Crafting Effective URL Slugs - A Comprehensive Guide
Published Date: September 9, 2022
Updated Date: September 9, 2022
A URL is the most critical aspect of your webpage. It is the address of your page. It tells the world that your page has some great content, and anyone on the internet can find your content at your URL. Creating a unique, user-friendly, crisp and contextual url slug is one of the most important impressions you can create for your users. Before we get started, let us understand a couple of things.
What makes a good URL slug? A URL is the most critical aspect of your webpage. It is the address of your page. It tells the world that your page has some great content, and anyone on the internet can find your content at your URL.
What is a Slug? A Slug in the URL is that part of the URL which exactly pin-points your page resource on your domain. You can read more about a slug.
For example: https://toolsconverters.xyz/blog/url/write-a-good-url-slug
In the above URL, the portion "write-a-good-url-slug" is the slug for this webpage.
Let us explore the various best practices we have learned that helped us rank higher on the Search Engine Results Page (SERP). Many articles will tell you to do multiple things; however, some may work, and some may not. We have curated the list of best practices that you should follow for creating a slug that will skyrocket your webpages SEO. We used all of these tricks to come up with the slug for this blog.
Here are the list of best practices you should consider before you create your slug for your website.
Now pair it up with our domain, sub-domain, and directory to form the complete URL. https://www.yourdomain.com/blog/what-makes-a-good-URL-slug-boost-your-SEO-with-great-URL-slug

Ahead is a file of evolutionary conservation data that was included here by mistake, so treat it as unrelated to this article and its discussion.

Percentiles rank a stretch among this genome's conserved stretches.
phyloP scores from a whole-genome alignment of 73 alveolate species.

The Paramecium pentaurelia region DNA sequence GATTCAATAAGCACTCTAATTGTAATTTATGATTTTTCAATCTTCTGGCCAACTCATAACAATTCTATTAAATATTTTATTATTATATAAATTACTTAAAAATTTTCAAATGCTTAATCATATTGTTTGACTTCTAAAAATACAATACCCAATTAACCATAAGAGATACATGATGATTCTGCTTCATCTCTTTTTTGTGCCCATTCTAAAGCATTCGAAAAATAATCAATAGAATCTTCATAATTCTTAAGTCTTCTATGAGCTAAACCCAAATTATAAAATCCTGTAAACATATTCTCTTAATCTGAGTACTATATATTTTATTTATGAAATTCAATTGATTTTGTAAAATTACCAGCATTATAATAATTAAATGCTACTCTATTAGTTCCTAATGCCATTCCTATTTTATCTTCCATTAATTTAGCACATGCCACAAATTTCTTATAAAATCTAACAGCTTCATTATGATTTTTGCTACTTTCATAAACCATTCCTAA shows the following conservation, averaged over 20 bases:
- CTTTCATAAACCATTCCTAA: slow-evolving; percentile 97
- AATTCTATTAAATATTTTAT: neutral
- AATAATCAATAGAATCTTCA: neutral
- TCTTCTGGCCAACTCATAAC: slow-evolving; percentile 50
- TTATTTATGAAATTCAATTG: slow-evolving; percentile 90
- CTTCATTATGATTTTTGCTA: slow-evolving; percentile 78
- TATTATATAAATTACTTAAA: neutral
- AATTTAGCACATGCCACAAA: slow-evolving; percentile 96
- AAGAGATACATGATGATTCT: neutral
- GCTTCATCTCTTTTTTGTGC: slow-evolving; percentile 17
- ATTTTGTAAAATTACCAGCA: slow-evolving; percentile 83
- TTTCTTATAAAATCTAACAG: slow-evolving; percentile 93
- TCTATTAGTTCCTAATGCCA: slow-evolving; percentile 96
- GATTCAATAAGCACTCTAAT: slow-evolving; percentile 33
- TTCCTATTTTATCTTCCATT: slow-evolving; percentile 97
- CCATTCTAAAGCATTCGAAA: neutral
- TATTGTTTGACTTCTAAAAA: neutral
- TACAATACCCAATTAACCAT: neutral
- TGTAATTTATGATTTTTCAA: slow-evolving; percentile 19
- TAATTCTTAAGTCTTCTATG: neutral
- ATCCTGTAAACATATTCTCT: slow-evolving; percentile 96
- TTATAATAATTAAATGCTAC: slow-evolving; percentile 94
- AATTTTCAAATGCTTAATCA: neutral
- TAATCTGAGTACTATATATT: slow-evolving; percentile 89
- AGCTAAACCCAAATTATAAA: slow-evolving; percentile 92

If you see the URL above, it has everything that your title does but don't you think that the URL is too long for anyone even to remember? How can you expect someone else to recognize your URL slug if you are creating a blog and can't remember your URL for the article?
One of the most critical rules in creating a URL is that you can't use spaces in your URL. This rule makes it more challenging to come up with a good URL and, of course, a good slug. Humans are used to reading sentences composed of words and spaces. That is how our education system wires a human brain. However, computer systems do not need to locate a resource on the internet with a sentence. They need to know the address of the resource. So, as a rule, a URL cannot contain any spaces. Therefore, your slug of the URL cannot have any spaces either.
If we cannot use spaces in our URL, how will we separate the words in our URL? We still want our URL words to make logical sense and not just have a bunch of letters stacked together as our URL. We need a separator for the words in our URL.
For example: Let us consider this article slug in the URL "" As you would have guessed, your blog URL is much more readable when you use a separator. For many of us, one of the most accessible options for a separator is to use an underscore ( _ ).
If you have seen most of the websites across the internet. A URL (link) that is clickable is usually underlined, or when you hover over the text, it is underlined. So, if you have a URL that uses an underscore and is underlined, the underscore overlaps with the underlined URL. Hence, avoiding using underscore for your slug part of the URL is a great start. Separate words using hyphens What is the best advice for a word separator in the slug if we do not use an underscore? It is the hyphen. It would be best if you used a hyphen to separate the words in your slug. A hyphen separates the words in your slug and makes your slug more readable. A hyphen keeps your URL readable even if the URL has the style of underlining.
A URL consists of parts that are case-sensitive as well as parts that are case-insensitive. The domain and sub-domain in a URL are case-insensitive. However, the slug part of the URL is case-sensitive. Having mixed-case characters could lead to someone typing your URL wrong. A wrong URL could lead to a 404 page if the URL doesn't exactly match the case for your slug. There is another issue with case sensitivity. You may end up having duplicate URLs. Usually, your blogs are kept in a folder or a directory or dynamically fetched from a CMS. Having case-sensitive URLs could lead to you naming 2 URLs as the same with a slight difference in the case. You want all your resources to have a unique path on your website. For the above two reasons, you should avoid using case-sensitive content and always have lowercase words in the slug of your URL. For example, This slug could lead to case-sensitivity problems "/What-Makes-A-Good-URL-Slug-Boost-Your-SEO-With-A-Great-URL-Slug" Instead, we could make the URL like below "/what-makes-a-good-URL-slug-boost-your-SEO-with-great-URL-slug"